So, these are just a few of the things that we have been doing to emphasize that we have the alternatives. The communities where we are living are already alternatives by themselves. And what is needed is for the international community to reinforce and strengthen the possibilities for these communities to exist, and also the national governments to also recognize that in a country there are really diverse peoples and diverse systems that should be allowed to flourish and to develop further. And this is one of the principles that was highlighted in our book, The Alternatives to Globalization, the principle of cultural diversity. And it’s really one of the key principles that we keep on pushing even in the different arenas, even in the WTO, because we think that
in a country it’s not as if you just have one single kind of people or one ethnic group; you really have multiethnic or pluri — in Latin America, they call pluriethnic societies, which is composed of different peoples, and they have different systems that are coexisting together. And what globalization has done is it wants to destroy these diverse systems and create a system which follows their dominant development model. And if that is what they are wanting to do, then, by all means, we should resist that and assert our right to be diverse and to be different and to maintain diverse economics and production systems and also diverse cultural systems.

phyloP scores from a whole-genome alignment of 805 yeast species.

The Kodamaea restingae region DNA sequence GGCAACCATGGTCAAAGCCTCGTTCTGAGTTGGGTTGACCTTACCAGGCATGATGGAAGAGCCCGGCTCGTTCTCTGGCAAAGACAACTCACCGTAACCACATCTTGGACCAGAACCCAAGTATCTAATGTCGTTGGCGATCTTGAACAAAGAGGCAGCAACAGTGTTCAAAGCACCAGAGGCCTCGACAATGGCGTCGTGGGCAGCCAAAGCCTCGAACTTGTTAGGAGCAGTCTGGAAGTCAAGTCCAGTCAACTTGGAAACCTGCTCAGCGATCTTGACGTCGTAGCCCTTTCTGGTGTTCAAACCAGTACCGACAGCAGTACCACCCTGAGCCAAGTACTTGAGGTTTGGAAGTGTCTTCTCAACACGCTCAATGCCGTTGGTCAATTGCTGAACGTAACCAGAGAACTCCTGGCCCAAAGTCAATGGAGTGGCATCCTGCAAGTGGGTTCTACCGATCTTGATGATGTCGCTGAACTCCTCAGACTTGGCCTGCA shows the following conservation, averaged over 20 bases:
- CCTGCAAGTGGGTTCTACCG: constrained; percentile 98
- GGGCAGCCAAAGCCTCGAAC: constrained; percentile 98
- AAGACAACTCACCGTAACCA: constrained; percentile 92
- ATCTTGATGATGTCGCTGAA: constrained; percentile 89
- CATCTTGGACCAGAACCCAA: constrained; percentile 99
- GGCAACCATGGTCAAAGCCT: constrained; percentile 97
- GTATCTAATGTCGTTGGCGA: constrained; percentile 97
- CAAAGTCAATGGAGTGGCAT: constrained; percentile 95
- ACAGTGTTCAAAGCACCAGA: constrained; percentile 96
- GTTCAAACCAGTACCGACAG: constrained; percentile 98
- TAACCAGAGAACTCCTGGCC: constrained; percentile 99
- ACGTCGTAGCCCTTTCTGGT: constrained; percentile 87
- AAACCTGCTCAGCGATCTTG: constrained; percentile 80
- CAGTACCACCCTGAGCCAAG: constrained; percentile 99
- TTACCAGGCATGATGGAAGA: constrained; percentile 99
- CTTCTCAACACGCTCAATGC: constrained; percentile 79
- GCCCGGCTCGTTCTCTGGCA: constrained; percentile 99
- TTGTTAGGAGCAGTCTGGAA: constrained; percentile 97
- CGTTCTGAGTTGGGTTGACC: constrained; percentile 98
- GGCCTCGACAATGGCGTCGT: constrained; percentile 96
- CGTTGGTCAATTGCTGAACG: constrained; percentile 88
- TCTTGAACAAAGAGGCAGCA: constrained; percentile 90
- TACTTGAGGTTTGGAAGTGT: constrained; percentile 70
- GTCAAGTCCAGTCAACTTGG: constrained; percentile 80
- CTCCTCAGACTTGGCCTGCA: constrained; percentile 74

And I think by us pushing that, by Indigenous peoples bringing this whole principle into all the different negotiating arenas, we are having some results in terms of even changing some of the the laws or challenging some of the existing rules that are already there. For instance, in the WTO, the TRIPS Agreement, which Martin mentioned earlier, we are challenging the TRIPS Agreement by saying that this does not protect the traditional knowledge that we have, the traditional systems that we have to protect our own knowledge or intellectual property, and therefore, it should not be used, and it should not be used in our own communities. And now we’re in the process of formulating and bringing into the table what are the alternative forms of protecting traditional knowledge, that are not — that are even contradictory to what the TRIPS says. And we would like these kinds of formulations to come in into these different agreements, whether these are being developed by the World Trade Organization, the intellectual property rights organization, or even other bodies like the Convention on Biological Diversity.